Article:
Bombay HC orders inquiry in South India assemblies of God Society's material
23.6.2012 (UNI) The Bombay High Court has directed the Charity Commissioner to conduct an inquiry into the nature and authenticity of documentary materials provided by South India Assemblies of God Society to prove that it was registered under the relevant Act in 1951.
The Society had applied to the Charity Commissioner for a certified copy of its registration certificate and also for copies of Trust deed, constitution and bylaws.
On December 5, 2011, the petitioner was informed, in response to a query under the Right to Information (RTI) act, that an effort was being made to trace the record.
The Society had relied upon documentary material in these proceedings in support of its case that it was granted registration under the Societies' Registration Act, 1860.
As it did not get any response, it filed a petition in the high court seeking a direction to the authorities to reconstruct its records and issue a registration certificate.
Justice D Y Chandrachud and Justice R D Dhanuka observed 'In our view, the claim of the petitioner that it was registered under the Societies Registration Act, 1860, in 1951 and seeking a reconstruction of the record, including the issuance of a copy of the Registration Certificate, would have to be addressed to the Charity Commissioner.' 'The petitioner has relied upon documentary material.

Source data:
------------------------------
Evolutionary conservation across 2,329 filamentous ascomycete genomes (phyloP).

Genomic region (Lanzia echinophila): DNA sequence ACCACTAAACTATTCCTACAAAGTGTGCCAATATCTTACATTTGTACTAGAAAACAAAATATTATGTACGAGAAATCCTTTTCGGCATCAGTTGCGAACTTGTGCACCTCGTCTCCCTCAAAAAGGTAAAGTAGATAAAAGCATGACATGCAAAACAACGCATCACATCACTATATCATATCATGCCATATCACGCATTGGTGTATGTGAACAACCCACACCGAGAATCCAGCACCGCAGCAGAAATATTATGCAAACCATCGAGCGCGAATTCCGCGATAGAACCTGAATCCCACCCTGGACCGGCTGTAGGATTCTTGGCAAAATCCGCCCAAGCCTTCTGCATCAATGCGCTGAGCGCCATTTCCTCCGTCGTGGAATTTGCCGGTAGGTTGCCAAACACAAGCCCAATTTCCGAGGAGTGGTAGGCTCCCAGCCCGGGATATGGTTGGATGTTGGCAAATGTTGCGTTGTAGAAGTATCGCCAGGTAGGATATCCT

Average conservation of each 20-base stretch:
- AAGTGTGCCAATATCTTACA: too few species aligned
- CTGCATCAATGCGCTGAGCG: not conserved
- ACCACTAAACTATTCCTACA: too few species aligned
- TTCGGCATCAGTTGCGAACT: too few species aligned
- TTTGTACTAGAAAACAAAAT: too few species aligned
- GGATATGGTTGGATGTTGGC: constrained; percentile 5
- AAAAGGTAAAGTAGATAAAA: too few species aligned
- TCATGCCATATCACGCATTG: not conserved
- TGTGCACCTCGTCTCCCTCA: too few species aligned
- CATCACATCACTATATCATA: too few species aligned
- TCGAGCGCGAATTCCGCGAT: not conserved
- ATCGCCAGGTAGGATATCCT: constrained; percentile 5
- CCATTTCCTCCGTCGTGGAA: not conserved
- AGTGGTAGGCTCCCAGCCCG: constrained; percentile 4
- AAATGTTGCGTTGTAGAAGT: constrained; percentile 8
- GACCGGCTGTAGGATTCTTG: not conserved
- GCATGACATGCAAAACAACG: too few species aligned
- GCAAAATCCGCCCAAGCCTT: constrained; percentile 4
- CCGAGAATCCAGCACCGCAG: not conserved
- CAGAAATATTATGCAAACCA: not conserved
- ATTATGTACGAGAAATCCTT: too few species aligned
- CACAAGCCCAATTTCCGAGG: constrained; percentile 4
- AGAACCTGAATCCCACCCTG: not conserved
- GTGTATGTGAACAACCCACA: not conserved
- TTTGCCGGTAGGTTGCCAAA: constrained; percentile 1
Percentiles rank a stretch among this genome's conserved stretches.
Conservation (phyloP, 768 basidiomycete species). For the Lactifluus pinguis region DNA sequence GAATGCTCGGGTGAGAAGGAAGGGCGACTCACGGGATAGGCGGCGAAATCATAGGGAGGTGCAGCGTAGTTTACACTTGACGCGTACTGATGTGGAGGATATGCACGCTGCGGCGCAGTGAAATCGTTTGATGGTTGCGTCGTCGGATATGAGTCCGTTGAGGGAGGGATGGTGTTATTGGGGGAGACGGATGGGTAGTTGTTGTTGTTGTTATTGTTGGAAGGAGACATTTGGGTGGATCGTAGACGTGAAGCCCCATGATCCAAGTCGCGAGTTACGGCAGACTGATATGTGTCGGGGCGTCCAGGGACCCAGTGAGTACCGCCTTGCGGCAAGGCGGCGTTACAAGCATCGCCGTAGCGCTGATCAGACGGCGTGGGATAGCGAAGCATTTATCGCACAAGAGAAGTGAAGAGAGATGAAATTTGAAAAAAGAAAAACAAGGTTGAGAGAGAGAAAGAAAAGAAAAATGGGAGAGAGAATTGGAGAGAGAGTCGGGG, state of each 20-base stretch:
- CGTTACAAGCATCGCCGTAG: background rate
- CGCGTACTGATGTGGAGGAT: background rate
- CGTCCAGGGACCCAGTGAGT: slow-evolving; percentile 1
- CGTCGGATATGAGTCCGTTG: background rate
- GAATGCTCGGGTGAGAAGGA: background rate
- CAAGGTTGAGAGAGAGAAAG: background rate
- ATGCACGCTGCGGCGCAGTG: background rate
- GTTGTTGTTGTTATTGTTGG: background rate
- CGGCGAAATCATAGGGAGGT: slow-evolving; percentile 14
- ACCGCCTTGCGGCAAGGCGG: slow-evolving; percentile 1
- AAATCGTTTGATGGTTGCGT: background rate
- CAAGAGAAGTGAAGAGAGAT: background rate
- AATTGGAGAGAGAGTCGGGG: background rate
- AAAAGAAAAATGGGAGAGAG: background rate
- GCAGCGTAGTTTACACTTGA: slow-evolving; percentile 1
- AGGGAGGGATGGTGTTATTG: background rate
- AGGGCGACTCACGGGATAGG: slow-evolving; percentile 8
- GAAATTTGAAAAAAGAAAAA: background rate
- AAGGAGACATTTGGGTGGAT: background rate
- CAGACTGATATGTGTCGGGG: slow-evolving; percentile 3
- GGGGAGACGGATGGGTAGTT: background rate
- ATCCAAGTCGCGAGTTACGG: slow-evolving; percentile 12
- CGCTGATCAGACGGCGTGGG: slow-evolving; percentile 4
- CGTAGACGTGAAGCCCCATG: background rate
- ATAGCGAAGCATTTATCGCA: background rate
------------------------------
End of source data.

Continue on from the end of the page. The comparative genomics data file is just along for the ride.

The nature and authenticity of the documentary material would have to be assessed by Charity Commissioner. This would require an enquiry purely into matters of fact and it should be undertaken by the Charity Commissioner,' the Judges said in their order delivered recently.
The High Court asked the Charity Commissioner to conduct an inquiry within a period of three months and arrive at a final decision in respect of the request of the petitioner.
The documentary material relied upon by the petitioner to support its claim consists of letters received by it from the authorities concerned in 1959, 1975 and 1979.
The Judges ruled that the petitioner would be at liberty to furnish to the Charity Commissioner, within a period of one month, all further materials as it seeks to place reliance upon in support of its plea. The Commissioner shall hear the petitioner before orders are passed on the request for reconstruction, they said.
The documentary material relied upon by the petitioner to support its claim consists of a letter dated November 11, 1959, of the Assistant Registrar of Companies. The letter intimates the petitioner that Charity Commissioner has been appointed as a Registrar of Societies in place of Registrar of Companies.
The petitioner also relied upon a letter of November 1, 1975, of the Charity Commissioner to his (petitioner's) secretary which adverts to the registration under the Act.
The other document cited is a letter dated November 22, 1979, from the office of the Charity Commissioner again adverting to Registration No 2701/1951-52.
An affidavit in reply was filed in these proceedings by Deputy Registrar of Companies stating that all the records had been forwarded to the office of the Charity Commissioner and since the case pertains to an old registration (1951), prior to the commencement of the Companies Act, 1956, the old record/register is not traceable. UNI